“I come bearing an olive branch in one hand, and the freedom fighter’s gun in the other. Do not let the olive branch fall from my hand.” -Yasser Arafat
Olives are worthy of headlining at any table. They invoke dramatic imagery of ancient cultures and rituals. In the community of food, they are the elders, the wise ones. Olives have not received their due respect in American culture, particularly when drowning at the bottom of a martini glass, or lost in a sea of tomatoes. This dish is retribution for the olive. It places it where it belongs – as the main attraction.
Olive trees are one of the oldest cultivated trees known to man, tracing back to 3000 BC. The olive trees on the Mount of Olives in Jerusalem are estimated to be over 2,000 years old. The olive tree is significant in the Bible, the Quran, and the Book of Mormon. It is the olive leaf the dove brought back to Noah to assure him the flood was over. The Prophet Mohamed refers to it as ‘blessed,’ instructing his people to massage their bodies with it. Ancient myths use olives as symbolic gestures for good throughout history. Olive oil has long been considered sacred, used in ancient Greece and Israel to anoint kings and athletes. It burns as the eternal flame of the Olympic games, and winning athletes are adorned with its leaves. The olive tree has consistently been the symbol of peace, purity, wisdom, glory, power and fertility since before history as we know it.
If you like olives and garlic, I think you’ll love this. Being in New York City this year has had some advantages. One is well-stocked olive bars in every grocery store. This recipe intrigued me but I didn’t have high hopes. It aroused my curiosity just enough to take a stab at it. It is one of my favorite meals this year. I don’t know if it was the element of surprise, or it’s simply that good. The recipe below is adapted from Mario Batali’s cookbook, Simple Family Meals. So far, I love this cookbook.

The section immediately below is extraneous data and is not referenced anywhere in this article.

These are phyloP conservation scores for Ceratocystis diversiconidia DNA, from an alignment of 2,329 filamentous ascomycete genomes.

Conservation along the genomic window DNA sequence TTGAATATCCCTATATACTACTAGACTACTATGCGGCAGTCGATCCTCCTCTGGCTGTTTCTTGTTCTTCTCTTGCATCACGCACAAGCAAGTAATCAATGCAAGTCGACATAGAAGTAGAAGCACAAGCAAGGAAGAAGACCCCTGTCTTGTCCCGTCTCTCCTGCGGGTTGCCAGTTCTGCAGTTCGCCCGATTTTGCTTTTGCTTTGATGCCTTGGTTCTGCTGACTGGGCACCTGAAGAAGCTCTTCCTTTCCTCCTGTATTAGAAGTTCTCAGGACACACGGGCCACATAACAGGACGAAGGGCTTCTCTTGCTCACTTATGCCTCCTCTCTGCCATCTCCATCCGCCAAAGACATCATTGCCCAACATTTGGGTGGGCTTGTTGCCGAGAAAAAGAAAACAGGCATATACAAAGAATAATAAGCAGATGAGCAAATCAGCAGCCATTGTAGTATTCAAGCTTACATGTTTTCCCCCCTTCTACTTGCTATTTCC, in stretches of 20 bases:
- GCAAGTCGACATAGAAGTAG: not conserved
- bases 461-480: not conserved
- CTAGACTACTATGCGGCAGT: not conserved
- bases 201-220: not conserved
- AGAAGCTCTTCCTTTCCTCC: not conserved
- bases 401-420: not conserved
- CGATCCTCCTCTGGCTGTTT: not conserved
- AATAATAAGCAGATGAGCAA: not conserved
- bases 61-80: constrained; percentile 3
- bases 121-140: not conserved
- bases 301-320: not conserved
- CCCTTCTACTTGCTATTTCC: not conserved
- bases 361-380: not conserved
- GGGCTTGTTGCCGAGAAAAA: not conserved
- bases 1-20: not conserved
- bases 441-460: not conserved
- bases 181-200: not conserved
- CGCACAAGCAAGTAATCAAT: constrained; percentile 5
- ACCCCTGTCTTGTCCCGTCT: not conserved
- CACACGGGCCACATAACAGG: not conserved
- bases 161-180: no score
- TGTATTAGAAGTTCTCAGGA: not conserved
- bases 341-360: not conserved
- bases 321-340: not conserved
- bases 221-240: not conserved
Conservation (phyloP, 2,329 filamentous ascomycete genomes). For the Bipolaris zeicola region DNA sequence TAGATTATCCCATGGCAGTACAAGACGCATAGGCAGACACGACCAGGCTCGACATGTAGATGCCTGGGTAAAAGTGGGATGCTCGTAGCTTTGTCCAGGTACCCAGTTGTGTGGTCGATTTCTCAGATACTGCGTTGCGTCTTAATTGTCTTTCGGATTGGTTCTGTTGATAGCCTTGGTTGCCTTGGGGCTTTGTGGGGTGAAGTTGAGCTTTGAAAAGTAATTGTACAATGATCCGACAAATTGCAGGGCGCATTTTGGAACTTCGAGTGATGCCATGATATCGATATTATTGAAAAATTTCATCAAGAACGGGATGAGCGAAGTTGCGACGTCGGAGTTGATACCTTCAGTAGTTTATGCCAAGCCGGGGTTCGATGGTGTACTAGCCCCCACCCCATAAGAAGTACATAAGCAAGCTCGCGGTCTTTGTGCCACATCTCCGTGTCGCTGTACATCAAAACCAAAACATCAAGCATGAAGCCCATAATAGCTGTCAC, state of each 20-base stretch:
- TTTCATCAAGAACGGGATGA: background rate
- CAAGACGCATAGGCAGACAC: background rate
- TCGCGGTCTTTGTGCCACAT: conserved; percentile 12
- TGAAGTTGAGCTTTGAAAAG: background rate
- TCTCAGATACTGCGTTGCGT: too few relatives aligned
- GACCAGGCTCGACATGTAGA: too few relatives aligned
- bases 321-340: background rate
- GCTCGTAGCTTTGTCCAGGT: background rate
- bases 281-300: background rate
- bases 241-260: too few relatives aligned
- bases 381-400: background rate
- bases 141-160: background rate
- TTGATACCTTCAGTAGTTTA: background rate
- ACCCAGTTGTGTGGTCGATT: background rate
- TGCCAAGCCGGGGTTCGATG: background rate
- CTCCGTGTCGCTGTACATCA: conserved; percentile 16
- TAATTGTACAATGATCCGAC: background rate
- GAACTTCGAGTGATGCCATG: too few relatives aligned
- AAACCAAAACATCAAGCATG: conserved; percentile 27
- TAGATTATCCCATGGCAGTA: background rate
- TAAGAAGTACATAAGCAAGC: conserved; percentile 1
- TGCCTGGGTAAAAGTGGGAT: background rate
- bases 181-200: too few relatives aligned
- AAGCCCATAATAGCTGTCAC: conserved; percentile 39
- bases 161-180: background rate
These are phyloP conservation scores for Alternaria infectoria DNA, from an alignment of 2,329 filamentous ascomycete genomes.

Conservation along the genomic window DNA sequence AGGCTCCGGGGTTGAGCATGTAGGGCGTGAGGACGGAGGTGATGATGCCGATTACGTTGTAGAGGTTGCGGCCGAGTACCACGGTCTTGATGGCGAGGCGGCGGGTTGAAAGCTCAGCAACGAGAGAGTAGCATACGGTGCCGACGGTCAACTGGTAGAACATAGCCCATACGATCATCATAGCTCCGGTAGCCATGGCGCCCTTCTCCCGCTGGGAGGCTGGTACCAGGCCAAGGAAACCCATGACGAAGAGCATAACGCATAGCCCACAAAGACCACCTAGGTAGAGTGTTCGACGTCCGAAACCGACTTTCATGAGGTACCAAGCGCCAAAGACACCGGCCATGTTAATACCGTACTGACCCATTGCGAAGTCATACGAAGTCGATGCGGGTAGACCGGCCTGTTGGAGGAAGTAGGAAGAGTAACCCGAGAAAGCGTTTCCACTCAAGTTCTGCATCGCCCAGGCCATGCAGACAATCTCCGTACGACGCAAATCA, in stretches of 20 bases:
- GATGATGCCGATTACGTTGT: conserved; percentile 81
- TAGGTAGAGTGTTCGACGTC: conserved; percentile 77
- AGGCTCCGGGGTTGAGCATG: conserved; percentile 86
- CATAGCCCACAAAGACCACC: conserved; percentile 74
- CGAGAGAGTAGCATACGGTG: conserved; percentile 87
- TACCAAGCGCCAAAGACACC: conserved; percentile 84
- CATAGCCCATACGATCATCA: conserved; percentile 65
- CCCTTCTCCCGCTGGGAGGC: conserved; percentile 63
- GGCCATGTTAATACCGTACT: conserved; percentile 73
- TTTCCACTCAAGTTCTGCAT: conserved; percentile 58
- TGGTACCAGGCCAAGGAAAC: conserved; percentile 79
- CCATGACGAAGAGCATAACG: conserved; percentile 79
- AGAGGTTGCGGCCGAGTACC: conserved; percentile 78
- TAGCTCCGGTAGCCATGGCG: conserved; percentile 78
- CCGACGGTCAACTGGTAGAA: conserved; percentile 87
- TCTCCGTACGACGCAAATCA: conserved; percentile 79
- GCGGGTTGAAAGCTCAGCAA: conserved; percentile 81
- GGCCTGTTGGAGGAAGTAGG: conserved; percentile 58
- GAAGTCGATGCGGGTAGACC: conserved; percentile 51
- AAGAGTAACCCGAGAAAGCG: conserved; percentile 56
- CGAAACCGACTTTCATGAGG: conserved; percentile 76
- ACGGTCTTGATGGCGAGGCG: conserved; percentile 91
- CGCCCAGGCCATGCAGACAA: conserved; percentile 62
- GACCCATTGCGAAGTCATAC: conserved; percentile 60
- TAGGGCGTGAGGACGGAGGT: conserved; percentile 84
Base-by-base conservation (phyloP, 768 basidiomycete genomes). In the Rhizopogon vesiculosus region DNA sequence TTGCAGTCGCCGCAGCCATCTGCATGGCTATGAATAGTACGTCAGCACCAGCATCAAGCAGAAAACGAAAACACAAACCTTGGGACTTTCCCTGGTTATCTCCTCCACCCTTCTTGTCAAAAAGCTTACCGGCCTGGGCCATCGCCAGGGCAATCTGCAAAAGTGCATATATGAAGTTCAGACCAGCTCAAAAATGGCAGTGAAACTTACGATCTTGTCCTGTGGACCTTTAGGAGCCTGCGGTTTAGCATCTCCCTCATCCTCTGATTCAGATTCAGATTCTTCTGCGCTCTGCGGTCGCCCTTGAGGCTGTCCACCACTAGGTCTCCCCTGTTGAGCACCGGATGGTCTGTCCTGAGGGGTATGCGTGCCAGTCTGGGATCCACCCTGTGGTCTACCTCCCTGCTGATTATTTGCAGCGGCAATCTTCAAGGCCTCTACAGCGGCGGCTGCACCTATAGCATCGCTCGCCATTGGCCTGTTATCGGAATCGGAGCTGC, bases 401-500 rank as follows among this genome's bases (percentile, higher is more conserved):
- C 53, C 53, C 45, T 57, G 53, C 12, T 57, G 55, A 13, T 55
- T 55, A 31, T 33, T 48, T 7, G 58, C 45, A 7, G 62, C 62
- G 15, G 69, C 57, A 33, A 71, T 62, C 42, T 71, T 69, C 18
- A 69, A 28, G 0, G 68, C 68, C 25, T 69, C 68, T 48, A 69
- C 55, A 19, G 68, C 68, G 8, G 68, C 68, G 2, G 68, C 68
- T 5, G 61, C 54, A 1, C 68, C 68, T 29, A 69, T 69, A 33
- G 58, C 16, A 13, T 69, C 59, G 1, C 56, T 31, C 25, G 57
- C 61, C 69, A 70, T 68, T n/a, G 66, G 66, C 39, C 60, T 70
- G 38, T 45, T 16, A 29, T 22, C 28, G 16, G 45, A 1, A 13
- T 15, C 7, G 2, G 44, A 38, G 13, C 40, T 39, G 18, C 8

It was so good, in fact, it inspired me to brush up on the olive. I armed myself with knowledge to seduce my Idaho guests because serving cowboys a dish of green stuff on a bed of noodles isn’t the easiest thing to do. If you think real men don’t like beige food, wait till you serve them green food. The word green has many connotations in this culture. To some, it conjures up images of John Deere tractors and that is never bad. Every boy grows up wanting one. On the other hand, some farmers and ranchers associate green with people trying to extinguish their life on the land. In these cases, green doesn’t carry much weight. That said, most farmers and ranchers have come to understand their lifestyle and practices, particularly when sustainably harvesting renewable resources from the earth, are green compared to many of our city ways. It’s my guess it won’t be long before late adopters proudly call themselves green too. This dish might propel them forward faster. My bet is it does.
I used white pasta for this, even though I stick with whole wheat or spinach pastas for the most part. It seemed a shame to lose those beautiful olives to a background of brown. Feel free to use whichever you prefer. The combination of textures make this dish divine, with support from the garlic and anchovies. And, whatever you do, don’t let the anchovies scare you out of trying it! This is a ‘no ingredient left behind’ meal. Each ingredient has it’s own special place at the table. You don’t have to tell anyone they’re in there.
I made this dish for friends at the ranch this weekend and used a store brand jar of large green olives. Olive bars are hard to find in the mountains of Idaho. It was still good, just not as good. If possible, take the leap and find good green olives. I filled a container with a medley of Italian olives at the olive bar when I made it the first time. The olive bar didn’t specify olive names, so I couldn’t take Batali’s suggestion. I made the bread crumbs by simply crumbling up old whole wheat bread into a frying pan heated with olive oil. I toasted it till golden brown, and called it good. And it was. This recipe reminds me of puttanesca, replacing tomatoes with breadcrumbs. I love puttanesca and think I love this more.
Here’s how you make it:
1 Tb plus 6 – 8 Tb extra virgin olive oil, plus additional for drizzling.
1 1/2 cup fresh breadcrumbs
6 large garlic cloves, thinly sliced
10 salt packed anchovies, drained and chopped or 1 can anchovies, chopped and undrained. Add anchovy oil to pan.
1 teaspoon hot red pepper flakes
2 cups chopped, pitted Cerignola olives or other green olives (About 22)
salt and freshly ground pepper
3/4 pound spaghetti or angel hair pasta (I used angel hair and prefer it to spaghetti)
1/4 cup chopped Italian parsley, optional
Bring 6 quarts water to a boil in a large pot; add salt if desired. It’s not necessary.
Meanwhile, in a small to medium sized skillet, heat 1 tablespoon olive oil over medium heat until very hot. Add breadcrumbs, or crumbled bread, and toss until golden brown; transfer to a plate and set aside.
Stir in olives, reserving a few for garnish; cook for 3 minutes allowing the flavors to blend
Add pasta to boiling water and cook until it is almost al dente according to package directions.Take pasta out early, you will cook it further when added to the skillet.